Rights and privileges
Published: Thursday, January 31, 2013
Updated: Thursday, January 31, 2013 02:01
Rights can’t be taken away from us, privileges can. Groups like Basic Rights Oregon and the National Organization for Women fight for “gay rights,” “women’s rights,” or rights for any other group that feels slighted by the government. But if we believe rights come from the government, we are wrong. The government shouldn’t grant us rights, they can, only grant privileges.
An overarching authority doesn’t give us our rights. We are born with the rights of life and liberty, and the U.S. Constitution throws in pursuit of happiness. I am free because I say so; we are all free because we say so. If I demand someone work for me, I have taken his or her right to life and liberty. I can’t take those rights from them though, and neither can the government.
When activist groups fight for the “rights” they’re denied, they don’t target the source — the government. Government tries to restrict each group, one at a time. New York has a size limit for soda, restricting consumers from buying more than 16 oz. Drugs are illegal even though ingesting a drug into one’s own body does not harm anyone else. The government doesn’t allow same-sex marriages in many states. The hungry, drug users and same-sex couples are just a few of the groups the government restricts.
Years ago, people got married because they wanted to. Now there are marriage licenses, tax incentives or disadvantages, and constant regulation from the government. The government says two people are married, because two people can’t legally do it on their own.
Privileges shouldn’t, but can be taken away at any moment. Computers, phones, pencils, cars and other material possessions we own are privileges. I don’t mean someone gets to decide what we all own or get to own, but that we can all still have life and liberty without them. If the government controls what privileges I can own then I’m not free.
The government controls our lives in many places, like marriage, business, property and taxes. Maryland, Indiana and Washington don’t allow phosphorus in soaps and detergents fearing it might hurt the environment. This ban on phosphorus in detergents started in 1970 and has grown to include 17 states.
Companies like Proctor and Gamble simply stopped producing detergents with phosphorus for some states, but keep it in their detergent for others. Susan Baba, from Proctor and Gamble, said the following in a December 2010 interview with NPR, “You know, this isn’t really a huge environmental win.”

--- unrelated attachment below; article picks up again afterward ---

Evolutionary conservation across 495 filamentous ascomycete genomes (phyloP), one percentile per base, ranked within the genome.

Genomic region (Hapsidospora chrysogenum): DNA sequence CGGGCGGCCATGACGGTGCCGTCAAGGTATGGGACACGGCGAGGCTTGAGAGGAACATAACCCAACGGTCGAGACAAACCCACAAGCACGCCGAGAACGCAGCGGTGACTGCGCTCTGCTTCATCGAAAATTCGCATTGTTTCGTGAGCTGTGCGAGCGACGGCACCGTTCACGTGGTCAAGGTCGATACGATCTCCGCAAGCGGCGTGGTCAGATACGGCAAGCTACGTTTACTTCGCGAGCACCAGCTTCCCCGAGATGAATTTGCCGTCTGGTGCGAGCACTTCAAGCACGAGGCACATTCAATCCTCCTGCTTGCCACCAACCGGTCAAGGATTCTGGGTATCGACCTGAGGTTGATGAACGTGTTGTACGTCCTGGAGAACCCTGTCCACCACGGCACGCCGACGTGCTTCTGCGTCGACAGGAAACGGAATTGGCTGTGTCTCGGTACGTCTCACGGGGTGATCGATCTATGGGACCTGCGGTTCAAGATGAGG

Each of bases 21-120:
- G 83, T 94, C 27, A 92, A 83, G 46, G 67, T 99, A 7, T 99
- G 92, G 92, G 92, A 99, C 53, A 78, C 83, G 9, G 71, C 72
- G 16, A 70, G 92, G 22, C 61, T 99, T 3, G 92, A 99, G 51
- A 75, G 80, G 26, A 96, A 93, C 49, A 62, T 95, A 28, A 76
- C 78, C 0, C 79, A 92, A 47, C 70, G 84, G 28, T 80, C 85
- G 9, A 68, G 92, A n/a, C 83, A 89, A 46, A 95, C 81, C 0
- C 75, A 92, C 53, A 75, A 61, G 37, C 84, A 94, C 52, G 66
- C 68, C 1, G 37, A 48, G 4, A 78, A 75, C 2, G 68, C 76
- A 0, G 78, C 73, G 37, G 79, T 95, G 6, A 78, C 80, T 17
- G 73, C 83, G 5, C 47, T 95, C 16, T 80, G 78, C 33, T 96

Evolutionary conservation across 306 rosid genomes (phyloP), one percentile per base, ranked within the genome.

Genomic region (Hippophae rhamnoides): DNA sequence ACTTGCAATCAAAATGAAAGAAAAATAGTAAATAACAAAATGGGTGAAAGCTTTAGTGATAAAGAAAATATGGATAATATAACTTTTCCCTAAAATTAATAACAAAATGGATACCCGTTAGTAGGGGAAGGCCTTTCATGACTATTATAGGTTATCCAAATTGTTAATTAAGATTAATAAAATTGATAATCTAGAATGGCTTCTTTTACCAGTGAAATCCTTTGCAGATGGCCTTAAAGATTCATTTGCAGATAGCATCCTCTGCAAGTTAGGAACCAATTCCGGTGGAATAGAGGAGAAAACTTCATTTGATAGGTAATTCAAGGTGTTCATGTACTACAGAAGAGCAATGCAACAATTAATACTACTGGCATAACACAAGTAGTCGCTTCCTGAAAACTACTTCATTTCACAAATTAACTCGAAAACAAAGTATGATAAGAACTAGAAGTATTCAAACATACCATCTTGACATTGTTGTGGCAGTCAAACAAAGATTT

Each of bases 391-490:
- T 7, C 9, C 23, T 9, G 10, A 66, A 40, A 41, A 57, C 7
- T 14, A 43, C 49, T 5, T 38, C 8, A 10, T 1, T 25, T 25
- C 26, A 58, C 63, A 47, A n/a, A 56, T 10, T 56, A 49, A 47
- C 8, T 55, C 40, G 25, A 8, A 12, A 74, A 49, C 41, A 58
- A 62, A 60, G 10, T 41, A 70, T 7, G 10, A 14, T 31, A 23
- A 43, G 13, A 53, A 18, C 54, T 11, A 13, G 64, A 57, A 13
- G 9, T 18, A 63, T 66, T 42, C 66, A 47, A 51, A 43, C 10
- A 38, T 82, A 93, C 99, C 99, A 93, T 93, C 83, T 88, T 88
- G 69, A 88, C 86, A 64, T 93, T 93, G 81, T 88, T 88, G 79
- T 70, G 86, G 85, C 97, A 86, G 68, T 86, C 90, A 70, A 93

If companies found removing phosphorus from detergents important to their customer base, they would’ve made that change years ago. However, Phosphorus is the chemical in detergents that does the cleaning. Try washing clothes or dishes without the phosphorus powder mixed into the soap, and then try it again with the phosphorus. Phosphorus makes everything cleaner.
Along with banning phosphorus, the government recently banned plastic bags in Corvallis. The government really made a great decision on that one. Jonathan Klick and Joshua D. Wright, from University of Pennsylvania Law School and George Mason School of Law respectively, studied counties with and without plastic bag bans.
The study saw increases in emergency room visits in counties with the ban compared to neighboring counties without the ban. The increased ER visits and risk for illness stem from the reusable bags. Leaking juices from various foods sit in the bags trip after trip to the store and pile up. The cross contamination of fluids in the bags can lead to foodborne illness, among other problems.
Reason Magazine and Business Week reported on the study, suggesting washing reusable bags — I endorse that idea as well.
But hold on just one second, didn’t the government ban phosphorus in soaps and detergents? Exactly.
Yes, plastic and reusable bags are material things, or privileges as defined previously, because we could all survive without them. The government, however, shouldn’t get to make the decision of whether we use them.
Businesses have their liberty taken away when the government tells them they can’t use plastic anymore. My liberty as a consumer is taken away if I want to use plastic. The government revokes choice and liberty when it tries to restrict what privileges we can have
Plastic bags don’t hurt people and shouldn’t be banned. For those who say it’s an environmental issue, there is no such thing. Environmental issues are property rights issues. If someone owned the ocean where the BP oil spill took place, they could’ve sued BP. But without an owner, BP doesn’t have incentives beyond profit and society’s perception to ensure spills don’t happen.
Environmental issues don’t exist, and therefore cannot be the basis for legislation. In fact, no act, good or bad, calls for legal action, unless a person’s rights have been violated. Marriage, phosphorus in soap and plastic bags don’t violate anyone’s rights. However, when the government regulates these products, they are violating the rights of the people.
If you want to protest for equality, don’t demand that someone else’s rights be taken away. Demand that you get yours back from the government. If the government has taken some rights, who’s to say they won’t take the rest.
Drew Pells is a senior in business administration. The opinions expressed in his columns do not necessarily represent those of The Daily Barometer staff. Pells can be reached at email@example.com.